Wien + Zell Am See: Week 14

This weekend, we were all super excited because the day had finally come: Ski Trip with EBN! Back in September, we’d lined up for a considerable amount of time in order to reserve our spots for trips organized by the student organization, and since many of them would fill up quickly, it was a privilege to snag a spot amongst the hundreds of others in line. For Ski Trip, we were promised a crazy and superfun weekend, and it definitely lived up to our expectations!

We started our journey nice and early by meeting at Westbahnhof station at 7:30am. We took a series of trains (total travel time about 5 hours) to arrive at our final destination: Zell Am See.

200 of us waiting to be assigned hotel rooms

200 of us waiting to be assigned hotel rooms

We stayed at the 3* Gasthof Schütthof and had a buffet breakfast and dinner reserved for us each day. We were also welcome to use the hotel’s spa amenities, including several saunas and a steamroom. It was so nice having everything planned for us and not having to think about anything. I bunked with Jason and our Belgian friend Christophe.

Once we checked in, we were given a slip of paper showing the time we could get ski rentals. Since we were all exchange or international students, naturally nobody brought their ski gear (except the handful who actually did bring their proper gear… props to them!) The goal was to keep things organized and orderly by assigning times, but it was an absolute madhouse and of course everything fell wayyy behind schedule.

While standing in line, a group of fellow students came over and told us we should go to the rental shop across the street because there was no line and the stuff was brand new. I felt pretty skeptical, but we’d been waiting in line for a long time, so we went to check it out anyway. At first, the shop seemed completely normal and reliable. But slowly I started to notice some things that made me question the legitimacy of this rental shop. As I was trying on snowboard boots, I noticed the employers were pulling out brand new gear from boxes for us to try. Boots, helmets, skis… a lot of it was brand new. The helmet I rented was straight out of the box. Yes, stores get new inventory all the time, and maybe they just didn’t have enough time to organize everything before opening up shop. But I thought it was weird how all the boxes were just in the middle of the store and not brought to the back. Second red flag: some of the gear, especially the stuff they’d just pulled out of the boxes, didn’t have any stickers or anything to indicate that it was from that store. There was no way of identifying where most of this gear came from. Third and final sketchy point of this whole ordeal: everyone was paying in cash and we weren’t given a receipt stating that we’d rented from them. They didn’t take down credit card numbers as collateral, and they didn’t even take our names or any personal information. Which means, if we wanted to, we could have just walked away with the gear and they would have no way to track us down! Talk about a morally grey situation.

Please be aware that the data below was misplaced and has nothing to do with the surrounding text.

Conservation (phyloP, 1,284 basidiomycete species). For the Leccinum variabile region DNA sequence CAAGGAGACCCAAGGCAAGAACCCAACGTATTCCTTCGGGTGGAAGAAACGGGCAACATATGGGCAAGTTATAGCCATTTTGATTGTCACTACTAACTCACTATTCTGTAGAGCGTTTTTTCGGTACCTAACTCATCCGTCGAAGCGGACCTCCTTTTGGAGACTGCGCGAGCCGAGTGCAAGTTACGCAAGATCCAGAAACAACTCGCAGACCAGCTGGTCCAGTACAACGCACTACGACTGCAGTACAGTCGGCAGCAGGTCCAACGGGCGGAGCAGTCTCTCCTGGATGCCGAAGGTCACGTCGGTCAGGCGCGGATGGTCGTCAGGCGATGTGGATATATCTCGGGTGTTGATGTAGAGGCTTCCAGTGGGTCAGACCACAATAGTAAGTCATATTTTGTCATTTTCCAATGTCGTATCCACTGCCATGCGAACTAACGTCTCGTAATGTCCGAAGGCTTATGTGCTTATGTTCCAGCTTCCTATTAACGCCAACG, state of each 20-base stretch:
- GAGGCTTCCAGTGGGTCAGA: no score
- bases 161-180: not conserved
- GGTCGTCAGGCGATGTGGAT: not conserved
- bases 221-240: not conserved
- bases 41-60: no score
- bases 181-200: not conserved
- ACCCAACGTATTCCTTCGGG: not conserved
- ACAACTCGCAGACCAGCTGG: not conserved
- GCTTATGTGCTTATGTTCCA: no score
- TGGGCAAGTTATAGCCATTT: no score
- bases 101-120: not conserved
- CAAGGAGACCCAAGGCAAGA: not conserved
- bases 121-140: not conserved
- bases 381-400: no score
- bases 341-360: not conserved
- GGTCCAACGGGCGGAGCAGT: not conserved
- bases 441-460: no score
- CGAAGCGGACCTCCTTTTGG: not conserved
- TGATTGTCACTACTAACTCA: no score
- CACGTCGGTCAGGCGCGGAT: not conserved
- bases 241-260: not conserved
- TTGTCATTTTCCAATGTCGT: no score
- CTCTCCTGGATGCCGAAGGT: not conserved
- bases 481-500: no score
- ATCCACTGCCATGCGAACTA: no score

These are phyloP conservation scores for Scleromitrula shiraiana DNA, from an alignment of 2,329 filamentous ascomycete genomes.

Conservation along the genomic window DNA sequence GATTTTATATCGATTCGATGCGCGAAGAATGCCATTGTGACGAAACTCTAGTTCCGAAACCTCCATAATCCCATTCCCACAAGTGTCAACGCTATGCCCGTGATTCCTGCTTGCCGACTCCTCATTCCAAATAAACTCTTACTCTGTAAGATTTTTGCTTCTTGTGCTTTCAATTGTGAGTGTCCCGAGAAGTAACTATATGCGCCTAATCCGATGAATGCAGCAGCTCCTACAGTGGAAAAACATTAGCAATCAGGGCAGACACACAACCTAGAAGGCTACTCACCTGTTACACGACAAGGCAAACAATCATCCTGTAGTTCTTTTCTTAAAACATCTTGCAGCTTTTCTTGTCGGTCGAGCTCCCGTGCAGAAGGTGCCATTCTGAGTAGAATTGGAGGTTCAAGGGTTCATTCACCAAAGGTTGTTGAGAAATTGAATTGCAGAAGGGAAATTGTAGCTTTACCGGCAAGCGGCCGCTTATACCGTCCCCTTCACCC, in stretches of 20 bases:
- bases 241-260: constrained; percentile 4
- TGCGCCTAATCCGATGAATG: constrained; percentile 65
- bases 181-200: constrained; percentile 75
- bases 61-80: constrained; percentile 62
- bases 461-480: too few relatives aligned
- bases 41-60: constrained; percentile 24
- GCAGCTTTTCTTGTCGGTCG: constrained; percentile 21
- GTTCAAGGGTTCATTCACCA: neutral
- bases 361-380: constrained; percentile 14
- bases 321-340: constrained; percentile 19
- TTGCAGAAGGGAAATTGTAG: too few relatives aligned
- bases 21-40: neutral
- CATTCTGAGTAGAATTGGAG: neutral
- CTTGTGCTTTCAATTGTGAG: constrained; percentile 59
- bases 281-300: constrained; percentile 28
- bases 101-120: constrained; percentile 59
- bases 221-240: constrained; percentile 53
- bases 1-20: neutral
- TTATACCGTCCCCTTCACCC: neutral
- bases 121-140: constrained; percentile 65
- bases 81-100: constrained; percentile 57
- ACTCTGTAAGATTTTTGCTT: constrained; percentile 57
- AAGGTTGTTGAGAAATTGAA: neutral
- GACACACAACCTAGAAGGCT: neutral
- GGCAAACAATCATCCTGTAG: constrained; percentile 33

You might be thinking it was some kind of questionable underground setup, and I thought that too, but the store signs and the fact that it was across from a series of nice hotels made me legitimize the operation in my mind. Overall, it was quite the strange experience, and we probably should have just waited for the “legit” rental place, but everything worked out in the end. No, we didn’t steal the gear. 🙂

Each night, there were themed parties at the neighbouring pub. The first night was Oktoberfest-themed, so people whipped out their dirndls and lederhosen from months ago. Unfortunately, I’d given my dirndl to my mom to bring home when she was in Europe, so I had nothing Oktoberfest-y. Since I wasn’t going to buy something new, I went the boring route and just wore a tanktop. The following nights’ themes were “Players and Cheerleaders” and “Flower Power” (hippie-inspired). I absolutely love themed parties and dressing up because of the effort that some people put into their costumes. There’s always some creative improvisation that goes into it.

I’d recently learned from my tandem language buddy (a voluntary program at WU where students are paired together to help each other learn and practice different languages; in my case I improved my conversational German while improving my buddy’s conversational English) that in Austria there exist certain Christmas traditions we don’t have back in North America. One example is the tradition of Krampus and Nikolaus. On December 5, Krampus, the devilish “keep kids in line” aspect of Christmas comes and attempts to scare children. The idea is that if you’re naughty, Krampus will come and punish/kidnap you. If you survive Krampus on Dec 5, then the following day on December 6 Nikolaus (basically Santa) will come reward you and bear gifts. I strongly encourage you to watch this video about Christoph Waltz explaining the significance of Krampus on The Tonight Show with Jimmy Fallon. So hilarious. So, since our first day on Ski Trip was December 5, you can bet that Krampus came that night… except it was in the bar during our Oktoberfest themed party. One of the EBN trip organizers had dressed up as Krampus—in a huge carved wooden mask and a cloak of white fur—just as described in the Jimmy Fallon video. I imagine it would be absolutely horrifying as a child.